Although [Jesus] was a Son, he learned obedience through what he suffered; and having been made perfect, he became the source of eternal salvation for all who obey him.
God joining himself to a physical body was an act of profound and painful emptying of himself. And the suffering his physical and embodied sacrifice brought was in a way that he “learned obedience” (I won’t explain that right now–just go with it, or Google it).
Similarly, sex is meant to be a profound giving of oneself. If God’s joining of himself with a physical body was an act of sacrifice and emptying, why would we expect any different? The good news here, and the paradox of the Kingdom of God, is that in giving of yourself, you ultimately find deep joy and life (that’s how it worked for Jesus).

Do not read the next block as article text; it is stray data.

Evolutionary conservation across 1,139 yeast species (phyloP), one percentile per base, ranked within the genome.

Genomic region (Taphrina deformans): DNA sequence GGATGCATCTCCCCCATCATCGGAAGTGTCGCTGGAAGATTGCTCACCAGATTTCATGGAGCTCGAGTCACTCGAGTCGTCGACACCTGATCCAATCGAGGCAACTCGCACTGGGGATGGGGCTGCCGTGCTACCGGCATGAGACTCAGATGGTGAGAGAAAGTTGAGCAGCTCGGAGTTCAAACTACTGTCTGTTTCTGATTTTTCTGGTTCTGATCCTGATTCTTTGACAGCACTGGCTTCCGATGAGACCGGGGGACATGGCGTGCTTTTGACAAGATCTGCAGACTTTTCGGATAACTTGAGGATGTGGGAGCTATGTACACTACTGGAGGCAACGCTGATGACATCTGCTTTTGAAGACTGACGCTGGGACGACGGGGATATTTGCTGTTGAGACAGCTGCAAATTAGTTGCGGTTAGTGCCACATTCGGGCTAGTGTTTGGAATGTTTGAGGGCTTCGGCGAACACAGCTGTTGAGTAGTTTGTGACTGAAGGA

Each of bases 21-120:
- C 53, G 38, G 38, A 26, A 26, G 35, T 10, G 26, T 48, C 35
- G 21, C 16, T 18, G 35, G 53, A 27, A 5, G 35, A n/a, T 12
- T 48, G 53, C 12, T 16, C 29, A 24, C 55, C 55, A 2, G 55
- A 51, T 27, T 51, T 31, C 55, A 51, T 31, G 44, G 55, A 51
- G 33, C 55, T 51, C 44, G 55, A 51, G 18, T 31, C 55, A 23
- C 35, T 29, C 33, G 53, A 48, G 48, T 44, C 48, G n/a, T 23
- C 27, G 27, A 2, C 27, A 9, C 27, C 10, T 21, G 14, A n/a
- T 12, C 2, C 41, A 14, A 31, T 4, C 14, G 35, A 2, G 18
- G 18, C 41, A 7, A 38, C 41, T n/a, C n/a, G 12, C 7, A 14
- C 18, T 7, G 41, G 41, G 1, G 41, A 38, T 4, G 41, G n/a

Mundane. From the perspective of all of those around Jesus, outside of some of the (few) events surrounding his birth, this “Incarnation” was not only not understood even as Jesus grew up, but probably seemed a little boring. You can imagine Joseph and Mary’s thoughts throughout Jesus’ life: all this fanfare surrounded the pregnancy and birth, and then…..that’s it? In fact, Joseph seems to have died well before Jesus ever did his first miracle or the big “Messiah reveal” thing. Joseph’s participation with the Incarnation may have seemed like a letdown.
The Incarnation seems immediately exciting, dramatic, mind-bending, and thrilling to us mainly because we’ve had most of the boring parts cut out of the story. The vast majority of this God-and-body union was probably very, very dry and unexciting. Advent, then, was woven into the normal, everyday mundane rhythms of this world. The same goes for sex. Sex–at its most beautiful–was not meant to be an escape from the boring world any more than the Incarnation itself was.